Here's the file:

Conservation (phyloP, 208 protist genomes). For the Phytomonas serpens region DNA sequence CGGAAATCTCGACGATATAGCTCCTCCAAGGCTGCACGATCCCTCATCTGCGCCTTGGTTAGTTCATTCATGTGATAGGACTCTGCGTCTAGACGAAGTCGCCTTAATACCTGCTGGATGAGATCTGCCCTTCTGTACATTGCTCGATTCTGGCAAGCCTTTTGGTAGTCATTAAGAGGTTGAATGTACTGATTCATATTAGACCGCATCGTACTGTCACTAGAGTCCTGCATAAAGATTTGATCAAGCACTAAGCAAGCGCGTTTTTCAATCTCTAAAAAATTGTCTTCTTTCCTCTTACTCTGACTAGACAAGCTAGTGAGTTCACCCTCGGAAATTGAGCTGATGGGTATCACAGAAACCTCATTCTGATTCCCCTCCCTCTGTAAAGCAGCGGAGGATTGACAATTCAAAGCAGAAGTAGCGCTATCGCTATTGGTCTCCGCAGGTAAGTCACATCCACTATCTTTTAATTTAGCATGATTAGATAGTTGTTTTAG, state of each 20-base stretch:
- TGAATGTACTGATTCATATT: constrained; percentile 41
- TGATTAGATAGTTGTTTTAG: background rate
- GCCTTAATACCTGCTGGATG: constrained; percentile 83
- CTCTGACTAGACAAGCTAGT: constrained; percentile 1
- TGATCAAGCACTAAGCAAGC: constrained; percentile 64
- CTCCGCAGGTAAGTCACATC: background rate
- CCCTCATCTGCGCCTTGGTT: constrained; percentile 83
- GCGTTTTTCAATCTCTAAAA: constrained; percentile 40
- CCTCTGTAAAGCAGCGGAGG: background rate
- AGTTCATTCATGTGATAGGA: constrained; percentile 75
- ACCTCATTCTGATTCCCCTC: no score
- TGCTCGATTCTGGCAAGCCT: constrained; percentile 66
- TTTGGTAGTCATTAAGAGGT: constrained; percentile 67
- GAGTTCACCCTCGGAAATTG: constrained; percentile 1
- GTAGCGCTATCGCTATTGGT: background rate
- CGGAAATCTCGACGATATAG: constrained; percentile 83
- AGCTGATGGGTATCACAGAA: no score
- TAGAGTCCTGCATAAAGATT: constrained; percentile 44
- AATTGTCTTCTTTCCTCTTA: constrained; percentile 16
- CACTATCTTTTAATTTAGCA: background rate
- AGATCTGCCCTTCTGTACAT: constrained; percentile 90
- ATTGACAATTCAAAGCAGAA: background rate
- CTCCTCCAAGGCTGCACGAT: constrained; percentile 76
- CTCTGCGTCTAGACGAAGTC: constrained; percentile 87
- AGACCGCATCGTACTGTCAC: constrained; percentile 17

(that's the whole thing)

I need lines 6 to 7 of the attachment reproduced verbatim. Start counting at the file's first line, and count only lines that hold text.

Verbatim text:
- TGATCAAGCACTAAGCAAGC: constrained; percentile 64
- CTCCGCAGGTAAGTCACATC: background rate